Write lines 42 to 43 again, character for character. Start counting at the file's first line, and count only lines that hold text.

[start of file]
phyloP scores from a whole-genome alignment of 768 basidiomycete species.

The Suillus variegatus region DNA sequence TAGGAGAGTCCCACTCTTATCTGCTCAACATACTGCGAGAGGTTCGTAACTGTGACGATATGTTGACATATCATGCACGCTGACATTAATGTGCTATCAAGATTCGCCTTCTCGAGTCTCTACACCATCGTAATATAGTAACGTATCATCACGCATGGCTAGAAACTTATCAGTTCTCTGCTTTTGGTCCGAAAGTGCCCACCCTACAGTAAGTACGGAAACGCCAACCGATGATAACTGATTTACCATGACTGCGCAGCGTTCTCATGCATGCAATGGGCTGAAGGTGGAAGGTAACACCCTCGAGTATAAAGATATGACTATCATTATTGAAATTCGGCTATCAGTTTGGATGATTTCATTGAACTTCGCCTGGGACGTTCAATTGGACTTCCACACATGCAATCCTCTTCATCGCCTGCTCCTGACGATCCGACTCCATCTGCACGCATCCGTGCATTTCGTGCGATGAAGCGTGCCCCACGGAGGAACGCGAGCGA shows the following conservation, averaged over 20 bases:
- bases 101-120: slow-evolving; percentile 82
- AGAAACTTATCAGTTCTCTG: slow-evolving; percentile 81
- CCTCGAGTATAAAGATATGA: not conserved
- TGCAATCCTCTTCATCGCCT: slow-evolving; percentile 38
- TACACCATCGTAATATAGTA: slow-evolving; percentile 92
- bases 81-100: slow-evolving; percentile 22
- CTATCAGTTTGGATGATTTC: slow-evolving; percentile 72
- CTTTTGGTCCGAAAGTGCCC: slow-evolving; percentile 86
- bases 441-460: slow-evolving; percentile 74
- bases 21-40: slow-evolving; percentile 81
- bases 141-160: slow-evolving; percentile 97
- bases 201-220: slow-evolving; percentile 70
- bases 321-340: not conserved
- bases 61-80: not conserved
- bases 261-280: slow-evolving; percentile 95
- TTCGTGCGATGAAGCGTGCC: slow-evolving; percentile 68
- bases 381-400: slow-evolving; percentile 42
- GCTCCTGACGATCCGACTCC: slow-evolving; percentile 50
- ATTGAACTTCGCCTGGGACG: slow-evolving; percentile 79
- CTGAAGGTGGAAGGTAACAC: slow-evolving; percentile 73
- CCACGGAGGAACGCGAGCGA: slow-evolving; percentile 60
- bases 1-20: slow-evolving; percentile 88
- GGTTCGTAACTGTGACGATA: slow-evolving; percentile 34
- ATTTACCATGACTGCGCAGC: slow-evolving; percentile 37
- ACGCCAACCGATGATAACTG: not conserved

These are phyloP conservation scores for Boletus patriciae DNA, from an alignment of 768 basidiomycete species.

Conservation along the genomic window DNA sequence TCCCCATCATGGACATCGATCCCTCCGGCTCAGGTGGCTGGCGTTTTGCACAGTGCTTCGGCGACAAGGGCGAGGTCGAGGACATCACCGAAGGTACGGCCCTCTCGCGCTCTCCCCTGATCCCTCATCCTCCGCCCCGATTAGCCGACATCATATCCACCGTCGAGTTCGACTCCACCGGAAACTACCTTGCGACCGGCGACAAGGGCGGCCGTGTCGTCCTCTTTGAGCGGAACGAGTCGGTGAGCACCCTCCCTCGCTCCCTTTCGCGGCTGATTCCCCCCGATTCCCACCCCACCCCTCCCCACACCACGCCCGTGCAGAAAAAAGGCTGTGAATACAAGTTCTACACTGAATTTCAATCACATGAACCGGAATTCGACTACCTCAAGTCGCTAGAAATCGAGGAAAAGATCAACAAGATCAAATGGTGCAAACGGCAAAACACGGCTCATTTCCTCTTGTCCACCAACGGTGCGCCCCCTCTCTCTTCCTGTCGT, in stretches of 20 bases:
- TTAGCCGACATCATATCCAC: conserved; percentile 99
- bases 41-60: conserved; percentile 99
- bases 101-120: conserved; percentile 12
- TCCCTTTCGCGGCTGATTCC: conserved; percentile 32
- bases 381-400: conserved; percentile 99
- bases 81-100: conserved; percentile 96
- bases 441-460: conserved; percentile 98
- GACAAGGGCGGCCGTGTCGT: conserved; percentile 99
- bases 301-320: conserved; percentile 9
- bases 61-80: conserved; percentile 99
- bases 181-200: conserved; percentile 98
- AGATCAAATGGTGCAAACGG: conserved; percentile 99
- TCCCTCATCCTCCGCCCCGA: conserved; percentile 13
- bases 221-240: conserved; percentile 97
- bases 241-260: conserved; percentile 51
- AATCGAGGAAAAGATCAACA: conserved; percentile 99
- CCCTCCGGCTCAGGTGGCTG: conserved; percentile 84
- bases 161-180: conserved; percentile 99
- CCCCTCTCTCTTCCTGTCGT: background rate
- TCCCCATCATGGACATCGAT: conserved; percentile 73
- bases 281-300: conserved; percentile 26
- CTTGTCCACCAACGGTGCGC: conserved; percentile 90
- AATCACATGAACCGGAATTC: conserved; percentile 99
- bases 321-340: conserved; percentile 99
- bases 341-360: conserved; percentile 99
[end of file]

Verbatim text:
- TCCCTCATCCTCCGCCCCGA: conserved; percentile 13
- bases 221-240: conserved; percentile 97